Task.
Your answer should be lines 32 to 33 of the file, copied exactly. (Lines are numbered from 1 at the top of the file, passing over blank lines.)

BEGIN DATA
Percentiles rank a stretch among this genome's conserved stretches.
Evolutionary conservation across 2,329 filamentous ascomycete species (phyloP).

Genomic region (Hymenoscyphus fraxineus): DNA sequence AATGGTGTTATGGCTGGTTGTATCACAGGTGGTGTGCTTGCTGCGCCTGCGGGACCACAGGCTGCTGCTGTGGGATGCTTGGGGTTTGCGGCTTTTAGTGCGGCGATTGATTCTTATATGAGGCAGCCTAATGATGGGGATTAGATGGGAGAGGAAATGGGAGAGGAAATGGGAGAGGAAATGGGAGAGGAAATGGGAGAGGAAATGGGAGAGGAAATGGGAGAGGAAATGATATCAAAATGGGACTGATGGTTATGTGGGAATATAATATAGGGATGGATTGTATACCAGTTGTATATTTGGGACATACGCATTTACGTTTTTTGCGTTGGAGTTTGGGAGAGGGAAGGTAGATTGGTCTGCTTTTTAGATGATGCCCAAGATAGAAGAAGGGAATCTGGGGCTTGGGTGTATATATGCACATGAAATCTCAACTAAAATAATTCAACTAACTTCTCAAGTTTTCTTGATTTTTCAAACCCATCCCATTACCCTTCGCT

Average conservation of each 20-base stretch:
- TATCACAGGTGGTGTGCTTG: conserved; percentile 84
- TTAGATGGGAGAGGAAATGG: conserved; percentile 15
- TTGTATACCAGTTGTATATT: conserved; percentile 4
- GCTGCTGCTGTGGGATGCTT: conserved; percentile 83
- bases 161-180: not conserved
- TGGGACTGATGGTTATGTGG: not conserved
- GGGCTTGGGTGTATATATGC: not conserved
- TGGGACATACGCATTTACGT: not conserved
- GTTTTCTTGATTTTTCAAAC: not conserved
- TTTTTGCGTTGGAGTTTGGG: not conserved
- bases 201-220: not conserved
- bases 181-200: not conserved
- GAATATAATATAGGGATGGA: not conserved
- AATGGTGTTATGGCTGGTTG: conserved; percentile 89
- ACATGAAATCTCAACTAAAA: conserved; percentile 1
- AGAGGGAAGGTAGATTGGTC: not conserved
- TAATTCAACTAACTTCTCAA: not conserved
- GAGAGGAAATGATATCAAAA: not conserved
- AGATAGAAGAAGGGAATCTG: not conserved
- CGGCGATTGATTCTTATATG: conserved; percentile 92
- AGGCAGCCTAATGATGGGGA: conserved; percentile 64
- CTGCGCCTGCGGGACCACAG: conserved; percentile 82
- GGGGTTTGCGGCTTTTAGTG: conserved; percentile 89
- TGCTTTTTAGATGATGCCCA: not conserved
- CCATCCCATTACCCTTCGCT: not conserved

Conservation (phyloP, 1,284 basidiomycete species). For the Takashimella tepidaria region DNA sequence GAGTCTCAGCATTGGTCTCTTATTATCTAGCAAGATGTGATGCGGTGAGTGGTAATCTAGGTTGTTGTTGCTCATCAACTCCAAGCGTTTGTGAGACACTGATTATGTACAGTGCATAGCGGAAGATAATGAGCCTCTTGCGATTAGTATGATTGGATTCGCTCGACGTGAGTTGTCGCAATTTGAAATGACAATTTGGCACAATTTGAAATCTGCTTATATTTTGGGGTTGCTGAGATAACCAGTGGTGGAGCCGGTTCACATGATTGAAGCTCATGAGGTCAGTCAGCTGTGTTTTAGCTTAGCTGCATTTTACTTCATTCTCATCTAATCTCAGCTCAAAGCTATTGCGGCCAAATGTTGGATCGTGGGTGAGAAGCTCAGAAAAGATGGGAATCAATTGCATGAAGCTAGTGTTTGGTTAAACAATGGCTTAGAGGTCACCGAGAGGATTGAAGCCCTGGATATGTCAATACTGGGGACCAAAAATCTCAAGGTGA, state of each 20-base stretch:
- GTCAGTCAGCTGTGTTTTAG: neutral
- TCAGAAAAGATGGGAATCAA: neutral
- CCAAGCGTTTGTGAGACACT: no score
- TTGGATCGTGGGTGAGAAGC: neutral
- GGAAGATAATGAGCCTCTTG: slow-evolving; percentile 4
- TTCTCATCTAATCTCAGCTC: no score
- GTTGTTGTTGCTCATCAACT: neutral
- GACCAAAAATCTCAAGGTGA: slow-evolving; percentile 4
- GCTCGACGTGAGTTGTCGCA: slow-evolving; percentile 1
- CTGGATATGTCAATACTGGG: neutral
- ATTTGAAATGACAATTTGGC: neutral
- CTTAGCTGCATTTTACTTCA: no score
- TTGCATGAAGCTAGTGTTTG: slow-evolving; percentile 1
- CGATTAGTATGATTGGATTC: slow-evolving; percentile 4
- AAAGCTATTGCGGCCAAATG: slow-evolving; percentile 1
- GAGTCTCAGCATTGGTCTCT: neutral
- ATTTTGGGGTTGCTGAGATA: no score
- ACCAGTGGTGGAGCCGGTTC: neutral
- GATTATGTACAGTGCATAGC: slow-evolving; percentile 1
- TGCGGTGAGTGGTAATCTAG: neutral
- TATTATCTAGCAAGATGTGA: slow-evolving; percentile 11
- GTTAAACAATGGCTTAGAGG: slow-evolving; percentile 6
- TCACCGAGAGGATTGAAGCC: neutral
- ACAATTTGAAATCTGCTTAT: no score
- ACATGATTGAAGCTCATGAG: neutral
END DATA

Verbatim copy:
- TCAGAAAAGATGGGAATCAA: neutral
- CCAAGCGTTTGTGAGACACT: no score